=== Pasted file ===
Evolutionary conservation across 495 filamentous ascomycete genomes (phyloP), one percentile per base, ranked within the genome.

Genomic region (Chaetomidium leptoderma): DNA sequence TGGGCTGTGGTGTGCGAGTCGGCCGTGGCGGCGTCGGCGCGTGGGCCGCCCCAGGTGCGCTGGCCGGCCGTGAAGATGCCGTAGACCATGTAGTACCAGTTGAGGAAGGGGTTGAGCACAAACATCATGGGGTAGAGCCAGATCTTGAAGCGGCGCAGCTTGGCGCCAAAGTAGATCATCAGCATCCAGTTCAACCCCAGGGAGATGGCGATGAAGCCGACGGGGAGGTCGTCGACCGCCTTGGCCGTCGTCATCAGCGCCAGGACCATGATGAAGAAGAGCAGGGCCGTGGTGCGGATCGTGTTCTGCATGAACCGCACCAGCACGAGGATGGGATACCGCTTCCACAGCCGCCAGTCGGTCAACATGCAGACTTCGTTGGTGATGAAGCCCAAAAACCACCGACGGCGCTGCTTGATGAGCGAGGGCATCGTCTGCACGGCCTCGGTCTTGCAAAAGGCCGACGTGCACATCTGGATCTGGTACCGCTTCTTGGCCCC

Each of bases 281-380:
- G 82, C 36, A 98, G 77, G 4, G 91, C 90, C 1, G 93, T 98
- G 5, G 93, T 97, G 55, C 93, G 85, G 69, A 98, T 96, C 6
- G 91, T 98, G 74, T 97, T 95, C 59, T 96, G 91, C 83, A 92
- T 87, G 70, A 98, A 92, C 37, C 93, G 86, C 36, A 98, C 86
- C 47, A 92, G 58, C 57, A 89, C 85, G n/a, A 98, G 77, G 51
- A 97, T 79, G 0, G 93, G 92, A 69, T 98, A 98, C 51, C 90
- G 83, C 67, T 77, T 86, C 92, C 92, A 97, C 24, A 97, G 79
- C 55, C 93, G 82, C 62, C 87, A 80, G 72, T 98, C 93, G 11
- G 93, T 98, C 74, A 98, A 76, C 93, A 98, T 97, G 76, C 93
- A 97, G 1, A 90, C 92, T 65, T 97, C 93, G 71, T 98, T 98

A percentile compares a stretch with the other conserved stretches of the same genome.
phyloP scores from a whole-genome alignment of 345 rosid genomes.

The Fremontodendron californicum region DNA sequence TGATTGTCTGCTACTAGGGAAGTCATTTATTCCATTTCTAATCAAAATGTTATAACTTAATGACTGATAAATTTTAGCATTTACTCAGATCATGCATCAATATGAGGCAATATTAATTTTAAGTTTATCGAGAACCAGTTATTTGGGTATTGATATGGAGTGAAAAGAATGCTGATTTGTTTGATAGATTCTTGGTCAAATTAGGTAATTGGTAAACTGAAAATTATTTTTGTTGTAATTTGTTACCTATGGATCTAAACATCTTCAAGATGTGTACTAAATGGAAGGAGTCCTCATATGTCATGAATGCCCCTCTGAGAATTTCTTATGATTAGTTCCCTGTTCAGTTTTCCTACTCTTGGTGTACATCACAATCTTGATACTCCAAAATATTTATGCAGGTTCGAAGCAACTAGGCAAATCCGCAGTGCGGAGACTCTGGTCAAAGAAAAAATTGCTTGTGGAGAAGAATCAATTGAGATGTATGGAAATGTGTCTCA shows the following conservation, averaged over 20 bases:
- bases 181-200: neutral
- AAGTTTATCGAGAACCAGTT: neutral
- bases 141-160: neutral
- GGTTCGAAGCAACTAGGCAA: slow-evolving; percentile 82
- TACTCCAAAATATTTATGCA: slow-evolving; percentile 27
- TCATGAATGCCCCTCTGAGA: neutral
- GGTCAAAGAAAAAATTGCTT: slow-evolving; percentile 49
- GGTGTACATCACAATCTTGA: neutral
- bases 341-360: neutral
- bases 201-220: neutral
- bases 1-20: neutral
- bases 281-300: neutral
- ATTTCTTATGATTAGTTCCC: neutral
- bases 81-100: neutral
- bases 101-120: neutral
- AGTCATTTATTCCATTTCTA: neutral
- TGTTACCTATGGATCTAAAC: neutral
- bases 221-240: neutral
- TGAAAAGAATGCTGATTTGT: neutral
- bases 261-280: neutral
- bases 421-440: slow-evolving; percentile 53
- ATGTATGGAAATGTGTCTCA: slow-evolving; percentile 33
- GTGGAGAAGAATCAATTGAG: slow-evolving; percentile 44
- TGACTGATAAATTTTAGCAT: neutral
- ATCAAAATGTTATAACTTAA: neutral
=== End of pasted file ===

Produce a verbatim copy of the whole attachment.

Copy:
Evolutionary conservation across 495 filamentous ascomycete genomes (phyloP), one percentile per base, ranked within the genome.

Genomic region (Chaetomidium leptoderma): DNA sequence TGGGCTGTGGTGTGCGAGTCGGCCGTGGCGGCGTCGGCGCGTGGGCCGCCCCAGGTGCGCTGGCCGGCCGTGAAGATGCCGTAGACCATGTAGTACCAGTTGAGGAAGGGGTTGAGCACAAACATCATGGGGTAGAGCCAGATCTTGAAGCGGCGCAGCTTGGCGCCAAAGTAGATCATCAGCATCCAGTTCAACCCCAGGGAGATGGCGATGAAGCCGACGGGGAGGTCGTCGACCGCCTTGGCCGTCGTCATCAGCGCCAGGACCATGATGAAGAAGAGCAGGGCCGTGGTGCGGATCGTGTTCTGCATGAACCGCACCAGCACGAGGATGGGATACCGCTTCCACAGCCGCCAGTCGGTCAACATGCAGACTTCGTTGGTGATGAAGCCCAAAAACCACCGACGGCGCTGCTTGATGAGCGAGGGCATCGTCTGCACGGCCTCGGTCTTGCAAAAGGCCGACGTGCACATCTGGATCTGGTACCGCTTCTTGGCCCC

Each of bases 281-380:
- G 82, C 36, A 98, G 77, G 4, G 91, C 90, C 1, G 93, T 98
- G 5, G 93, T 97, G 55, C 93, G 85, G 69, A 98, T 96, C 6
- G 91, T 98, G 74, T 97, T 95, C 59, T 96, G 91, C 83, A 92
- T 87, G 70, A 98, A 92, C 37, C 93, G 86, C 36, A 98, C 86
- C 47, A 92, G 58, C 57, A 89, C 85, G n/a, A 98, G 77, G 51
- A 97, T 79, G 0, G 93, G 92, A 69, T 98, A 98, C 51, C 90
- G 83, C 67, T 77, T 86, C 92, C 92, A 97, C 24, A 97, G 79
- C 55, C 93, G 82, C 62, C 87, A 80, G 72, T 98, C 93, G 11
- G 93, T 98, C 74, A 98, A 76, C 93, A 98, T 97, G 76, C 93
- A 97, G 1, A 90, C 92, T 65, T 97, C 93, G 71, T 98, T 98

A percentile compares a stretch with the other conserved stretches of the same genome.
phyloP scores from a whole-genome alignment of 345 rosid genomes.

The Fremontodendron californicum region DNA sequence TGATTGTCTGCTACTAGGGAAGTCATTTATTCCATTTCTAATCAAAATGTTATAACTTAATGACTGATAAATTTTAGCATTTACTCAGATCATGCATCAATATGAGGCAATATTAATTTTAAGTTTATCGAGAACCAGTTATTTGGGTATTGATATGGAGTGAAAAGAATGCTGATTTGTTTGATAGATTCTTGGTCAAATTAGGTAATTGGTAAACTGAAAATTATTTTTGTTGTAATTTGTTACCTATGGATCTAAACATCTTCAAGATGTGTACTAAATGGAAGGAGTCCTCATATGTCATGAATGCCCCTCTGAGAATTTCTTATGATTAGTTCCCTGTTCAGTTTTCCTACTCTTGGTGTACATCACAATCTTGATACTCCAAAATATTTATGCAGGTTCGAAGCAACTAGGCAAATCCGCAGTGCGGAGACTCTGGTCAAAGAAAAAATTGCTTGTGGAGAAGAATCAATTGAGATGTATGGAAATGTGTCTCA shows the following conservation, averaged over 20 bases:
- bases 181-200: neutral
- AAGTTTATCGAGAACCAGTT: neutral
- bases 141-160: neutral
- GGTTCGAAGCAACTAGGCAA: slow-evolving; percentile 82
- TACTCCAAAATATTTATGCA: slow-evolving; percentile 27
- TCATGAATGCCCCTCTGAGA: neutral
- GGTCAAAGAAAAAATTGCTT: slow-evolving; percentile 49
- GGTGTACATCACAATCTTGA: neutral
- bases 341-360: neutral
- bases 201-220: neutral
- bases 1-20: neutral
- bases 281-300: neutral
- ATTTCTTATGATTAGTTCCC: neutral
- bases 81-100: neutral
- bases 101-120: neutral
- AGTCATTTATTCCATTTCTA: neutral
- TGTTACCTATGGATCTAAAC: neutral
- bases 221-240: neutral
- TGAAAAGAATGCTGATTTGT: neutral
- bases 261-280: neutral
- bases 421-440: slow-evolving; percentile 53
- ATGTATGGAAATGTGTCTCA: slow-evolving; percentile 33
- GTGGAGAAGAATCAATTGAG: slow-evolving; percentile 44
- TGACTGATAAATTTTAGCAT: neutral
- ATCAAAATGTTATAACTTAA: neutral